Geordie slang to use in your dates

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Geordies are well-known for being fiercely proud of their distinctive accent and dialect. Along with stotties and singin’ hinnies, it’s what makes them truly unique. This pride has left residents of Tyneside with one of the richest vocabularies in the whole of the UK, while many other towns have long since forgotten their Old English roots. If you’re looking to impress a Geordie, there’s only one way to do it:  learn to speak the lingo.

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 1. “Pet”

With hens in Scotland, loves in London, and duckies in Stoke-on-Trent, the UK has a whole range of terms of endearment that other cultures would probably find quite strange (although the French have cabbages so perhaps not!) Geordies have one of the best, ‘pet,’ which is liberally sprinkled onto the end of most sentences to create that friendly Geordie sound.

2. “Purely belter”

Purely belter means something like totally great, as in ‘I went to this new nightclub the other night – it was purely belter, man,’ or ‘I got mesel’ a brand new top. It’s purely belter, like.’ On a date, you might say something like, ‘Wow, I really like your shoes, they’re purely belter, them!’

3. “Haddaway” and “Haway”

Usually ending with ‘man,’ as in ‘haddaway, man, divvin’ put mayonnaise on yer chips!’ or ‘Haway, man, you thought I was a Mackem?’ ‘Haddaway’ means ‘get away,’ while ‘haway’ means ‘come on!’ Both phrases were made famous in the 1980’s-90’s TV series Auf Wiedersehen, Pet. If you want to tell someone they’re talking rubbish, you can say ‘haddaway and loss yoursel’!’ Be careful with ‘haway,’ though, you don’t want your date to think you’re making fun of Geordies! Practise saying it in a natural way before you decide to bring it out in conversation.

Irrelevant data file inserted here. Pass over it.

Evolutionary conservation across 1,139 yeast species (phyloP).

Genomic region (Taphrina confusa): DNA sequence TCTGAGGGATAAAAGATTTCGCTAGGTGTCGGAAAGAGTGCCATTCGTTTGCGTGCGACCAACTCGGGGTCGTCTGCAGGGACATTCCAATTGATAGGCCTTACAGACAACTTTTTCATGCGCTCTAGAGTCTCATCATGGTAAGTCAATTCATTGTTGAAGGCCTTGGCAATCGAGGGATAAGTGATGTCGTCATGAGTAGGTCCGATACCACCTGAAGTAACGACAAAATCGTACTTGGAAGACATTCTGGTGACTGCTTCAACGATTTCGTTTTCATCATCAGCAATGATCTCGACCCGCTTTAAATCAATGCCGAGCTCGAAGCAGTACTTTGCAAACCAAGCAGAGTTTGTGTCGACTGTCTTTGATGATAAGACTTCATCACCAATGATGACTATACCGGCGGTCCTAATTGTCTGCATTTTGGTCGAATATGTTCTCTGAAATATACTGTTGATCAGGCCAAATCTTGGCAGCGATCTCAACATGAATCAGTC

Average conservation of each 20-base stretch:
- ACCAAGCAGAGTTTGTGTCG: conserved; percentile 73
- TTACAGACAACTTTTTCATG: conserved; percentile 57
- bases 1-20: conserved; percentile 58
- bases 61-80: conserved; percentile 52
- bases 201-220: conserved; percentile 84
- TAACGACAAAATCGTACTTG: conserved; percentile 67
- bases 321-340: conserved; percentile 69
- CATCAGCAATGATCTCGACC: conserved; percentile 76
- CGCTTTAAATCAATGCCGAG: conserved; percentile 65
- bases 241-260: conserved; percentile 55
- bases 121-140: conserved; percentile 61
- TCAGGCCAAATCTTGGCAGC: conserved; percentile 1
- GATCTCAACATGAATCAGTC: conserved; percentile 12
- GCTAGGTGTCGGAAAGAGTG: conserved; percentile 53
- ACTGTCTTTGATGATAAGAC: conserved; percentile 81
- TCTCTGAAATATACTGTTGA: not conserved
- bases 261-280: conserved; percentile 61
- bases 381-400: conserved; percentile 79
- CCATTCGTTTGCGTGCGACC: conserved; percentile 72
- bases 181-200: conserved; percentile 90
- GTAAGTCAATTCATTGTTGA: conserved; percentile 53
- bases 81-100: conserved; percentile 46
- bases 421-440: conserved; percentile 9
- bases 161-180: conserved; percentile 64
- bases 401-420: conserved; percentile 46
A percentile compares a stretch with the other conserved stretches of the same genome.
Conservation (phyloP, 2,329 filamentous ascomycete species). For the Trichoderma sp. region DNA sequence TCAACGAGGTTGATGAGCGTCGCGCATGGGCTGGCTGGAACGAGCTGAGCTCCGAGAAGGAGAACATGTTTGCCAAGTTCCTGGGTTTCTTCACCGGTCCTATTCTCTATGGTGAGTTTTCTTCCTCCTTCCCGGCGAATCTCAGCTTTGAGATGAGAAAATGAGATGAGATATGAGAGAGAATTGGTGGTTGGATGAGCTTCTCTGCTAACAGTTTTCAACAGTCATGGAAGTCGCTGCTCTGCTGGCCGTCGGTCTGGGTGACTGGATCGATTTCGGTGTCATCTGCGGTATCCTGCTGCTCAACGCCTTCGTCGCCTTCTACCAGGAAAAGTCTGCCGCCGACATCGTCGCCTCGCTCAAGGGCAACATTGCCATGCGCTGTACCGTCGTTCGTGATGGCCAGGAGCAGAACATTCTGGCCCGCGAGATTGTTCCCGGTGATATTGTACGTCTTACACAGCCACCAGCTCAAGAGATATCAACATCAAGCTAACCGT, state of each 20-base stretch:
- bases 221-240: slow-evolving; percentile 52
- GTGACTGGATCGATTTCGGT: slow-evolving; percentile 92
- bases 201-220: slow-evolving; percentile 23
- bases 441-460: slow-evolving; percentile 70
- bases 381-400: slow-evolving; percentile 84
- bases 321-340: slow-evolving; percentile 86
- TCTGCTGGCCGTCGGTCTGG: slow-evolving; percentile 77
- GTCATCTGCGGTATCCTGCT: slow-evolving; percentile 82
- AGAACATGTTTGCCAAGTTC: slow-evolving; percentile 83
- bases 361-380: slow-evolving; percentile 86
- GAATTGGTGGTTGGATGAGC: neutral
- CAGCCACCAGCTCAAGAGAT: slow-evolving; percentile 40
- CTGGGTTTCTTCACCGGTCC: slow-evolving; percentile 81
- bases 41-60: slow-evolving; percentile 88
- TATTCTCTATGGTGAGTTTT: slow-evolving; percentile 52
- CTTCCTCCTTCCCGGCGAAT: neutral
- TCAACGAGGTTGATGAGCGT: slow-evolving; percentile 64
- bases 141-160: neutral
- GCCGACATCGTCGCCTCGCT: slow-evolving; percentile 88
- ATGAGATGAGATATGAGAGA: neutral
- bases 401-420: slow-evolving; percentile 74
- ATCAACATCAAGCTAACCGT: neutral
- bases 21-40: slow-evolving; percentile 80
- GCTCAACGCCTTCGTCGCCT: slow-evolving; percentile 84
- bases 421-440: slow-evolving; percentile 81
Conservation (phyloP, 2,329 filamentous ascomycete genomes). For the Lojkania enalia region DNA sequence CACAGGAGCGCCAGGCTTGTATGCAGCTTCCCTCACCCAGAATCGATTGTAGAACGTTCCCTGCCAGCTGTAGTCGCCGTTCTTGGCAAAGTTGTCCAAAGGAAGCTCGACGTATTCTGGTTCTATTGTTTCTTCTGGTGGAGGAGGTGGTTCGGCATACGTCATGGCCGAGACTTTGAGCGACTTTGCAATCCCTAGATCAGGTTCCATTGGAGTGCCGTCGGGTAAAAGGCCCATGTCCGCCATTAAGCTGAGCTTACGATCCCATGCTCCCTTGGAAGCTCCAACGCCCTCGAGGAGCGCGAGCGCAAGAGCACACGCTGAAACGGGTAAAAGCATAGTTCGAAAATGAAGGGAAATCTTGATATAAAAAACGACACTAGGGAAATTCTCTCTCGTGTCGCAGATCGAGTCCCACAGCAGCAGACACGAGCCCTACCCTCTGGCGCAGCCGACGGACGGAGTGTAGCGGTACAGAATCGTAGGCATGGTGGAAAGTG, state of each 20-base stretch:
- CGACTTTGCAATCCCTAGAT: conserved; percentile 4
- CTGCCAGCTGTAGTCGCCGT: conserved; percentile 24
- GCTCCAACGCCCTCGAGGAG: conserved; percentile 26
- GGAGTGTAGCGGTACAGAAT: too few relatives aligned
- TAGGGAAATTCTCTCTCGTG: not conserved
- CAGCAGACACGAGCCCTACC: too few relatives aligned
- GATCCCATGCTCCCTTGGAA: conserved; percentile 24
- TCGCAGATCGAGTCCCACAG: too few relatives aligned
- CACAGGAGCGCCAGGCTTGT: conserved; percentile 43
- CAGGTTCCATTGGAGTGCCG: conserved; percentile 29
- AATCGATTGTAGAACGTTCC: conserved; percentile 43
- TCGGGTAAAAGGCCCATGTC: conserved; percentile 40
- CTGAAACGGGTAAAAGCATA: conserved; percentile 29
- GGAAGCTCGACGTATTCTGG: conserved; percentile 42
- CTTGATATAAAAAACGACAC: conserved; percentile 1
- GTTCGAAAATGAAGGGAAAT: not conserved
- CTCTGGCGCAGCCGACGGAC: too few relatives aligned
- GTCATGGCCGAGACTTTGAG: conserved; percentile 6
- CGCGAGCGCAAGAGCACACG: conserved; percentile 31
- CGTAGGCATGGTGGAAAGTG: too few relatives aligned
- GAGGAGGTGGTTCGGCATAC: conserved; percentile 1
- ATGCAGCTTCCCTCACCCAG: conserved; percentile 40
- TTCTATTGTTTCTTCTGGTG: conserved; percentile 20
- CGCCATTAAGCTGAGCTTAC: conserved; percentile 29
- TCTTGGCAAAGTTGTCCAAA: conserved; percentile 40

4. “Mortal” or “Maahrtal”

In Geordie, if someone is ‘mortal,’ it means they’re very, very drunk, as in ‘I was so mortal I fell doon and got clarts all over me breeks!’ Geordie has a lot of words in common with Scottish slang, as in ‘clarts’, which means dirt, and ‘breeks’, which means trousers. This is because both dialects developed partly from Old Northumbrian. Be careful not to let your Geordie morph into Scottish, though – your date might not take too kindly to the confusion!

5. “Soound as a poound”

‘Sound as a pound’ means good or fine, but not quite as great as ‘purely belter’ or ‘proper mint.’ For example, someone might say ‘how was your job interview?’ To which you could say ‘soound as a poound,’ which would mean ‘good, I think I got the job!’ You can also use this phrase to agree to something, as in ‘can you pick me up at 8 tonight?’ ‘8? Soound as a poound.’

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Sprinkle these great phrases into your conversation, and you can be sure you’ll never be given the ‘pie off’ (be rejected) by a true Geordie lad or lass again.


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